from slavery and put our right to vote in the Constitution” and “started the NAACP, affirmative action, and the HBCUs [historically black colleges and universities].” Noted historians have already disputed the factual accuracy of the ad.
Shortly after the airing of the ad, Steele released a statement demanding that the NBRA pull the spot. He said: “NBRA’s current radio ad is insulting to Marylanders and should come down immediately. Although they may have good intentions, there is no room for this kind of slash-and-burn partisan politics in the important conversation about how to best bring meaningful c
hange to Washington, D.C. and get something do
ne for Maryland. This is exactly the kind of politics Marylanders are sick of and why it is time to change this Washington brand of cut-throat politics.”
NBRA President Francis Rice, who could not prove such claims as King’s partisanship, refuses to cancel the ads, which have also aired in Ohio, Pennsylvania, Georgia, and Florida.
A BRIDGE TO STEELE
Of the three candidates, Steele has most positioned himself as being outside of the Republican establishment. In a state with a history of voting Democratic in statewide elections (when Robert Erlich Jr. and Steele won the 2002 election, it was the first Republican ticket to win the statehouse in 40 years), Steele created what he calls a “crossover campaign” designed to gain as much as 25% of the black vote. When the 47-year-old former international investment lawyer and party chairman launched his campaign, he promised to be a “bridge of steel” between Democrats and Republicans, between Capitol Hill and Main Street. During the campaign, Steele has crossed party lines and showed up at a fundraiser for his “old friend,” black Democratic Rep. Albert Wynn. In fact, Steele criticized the Bush administration’s handling of the Iraq War and response to Hurricane Katrina: “What I feel is a need to be honest with Maryland voters — that means giving straight talk and not being afraid to criticize what’s wrong in both parties. When I disagree with the president, I stand up and [say] so. As I do when I agree with him. The voters deserve no less,” he says. “Hurricane Katrina was our 9-11, and it reminded us of something many have forgotten — there are still poor people in America. When President Bush went to New York after the terrorist attacks, he did not just fly over, he got on the ground and met with those affected by the attacks and the first responders courageously working to save lives. He should have done the same in New Orleans.”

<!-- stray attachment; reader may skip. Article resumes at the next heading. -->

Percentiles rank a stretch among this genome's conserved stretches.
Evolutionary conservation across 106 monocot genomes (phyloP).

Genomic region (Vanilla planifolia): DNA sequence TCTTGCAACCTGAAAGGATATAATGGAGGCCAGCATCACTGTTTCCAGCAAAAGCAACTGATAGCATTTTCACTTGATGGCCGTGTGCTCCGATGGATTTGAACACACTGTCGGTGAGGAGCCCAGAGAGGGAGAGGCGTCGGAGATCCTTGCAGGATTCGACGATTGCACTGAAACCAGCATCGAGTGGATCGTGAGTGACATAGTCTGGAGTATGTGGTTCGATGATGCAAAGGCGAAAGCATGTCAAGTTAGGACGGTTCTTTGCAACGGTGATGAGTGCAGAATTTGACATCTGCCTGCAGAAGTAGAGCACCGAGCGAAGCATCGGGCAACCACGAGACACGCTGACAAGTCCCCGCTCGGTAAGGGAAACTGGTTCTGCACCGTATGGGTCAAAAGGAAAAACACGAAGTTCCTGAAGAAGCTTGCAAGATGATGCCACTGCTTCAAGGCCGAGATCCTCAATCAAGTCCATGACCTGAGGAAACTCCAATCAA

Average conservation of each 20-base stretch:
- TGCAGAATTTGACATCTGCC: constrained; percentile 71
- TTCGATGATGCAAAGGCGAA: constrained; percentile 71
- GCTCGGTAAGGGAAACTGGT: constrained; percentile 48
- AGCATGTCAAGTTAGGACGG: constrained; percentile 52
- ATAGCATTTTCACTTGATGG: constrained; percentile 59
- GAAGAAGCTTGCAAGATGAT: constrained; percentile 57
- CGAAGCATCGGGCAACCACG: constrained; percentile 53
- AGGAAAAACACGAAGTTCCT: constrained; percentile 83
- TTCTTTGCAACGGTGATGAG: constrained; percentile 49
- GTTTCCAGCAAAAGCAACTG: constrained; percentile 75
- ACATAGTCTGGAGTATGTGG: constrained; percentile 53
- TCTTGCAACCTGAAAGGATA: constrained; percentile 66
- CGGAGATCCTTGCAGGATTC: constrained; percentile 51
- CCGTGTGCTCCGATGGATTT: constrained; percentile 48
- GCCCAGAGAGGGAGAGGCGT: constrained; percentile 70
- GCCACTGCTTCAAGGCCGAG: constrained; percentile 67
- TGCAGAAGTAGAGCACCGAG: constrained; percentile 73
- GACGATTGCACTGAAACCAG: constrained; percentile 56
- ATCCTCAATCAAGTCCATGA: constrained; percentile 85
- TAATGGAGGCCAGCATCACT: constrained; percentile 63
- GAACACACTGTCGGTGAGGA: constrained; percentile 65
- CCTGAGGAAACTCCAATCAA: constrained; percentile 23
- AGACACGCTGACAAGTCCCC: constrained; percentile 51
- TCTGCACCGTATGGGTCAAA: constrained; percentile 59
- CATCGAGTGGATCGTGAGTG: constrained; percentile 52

These moves have enabled Steele to garner support that a GOP candidate would not normally receive. In fact, he recently received an endorsement from entrepreneur Russell Simmons. Says Steele: “Russell and I both know not enough people in either party are willing to even say the word ‘poverty,’ much less do anything about it. That’s why I have unveiled an economic empowerment agenda that I will take with me to the United States Senate. Empowerment creates opportunity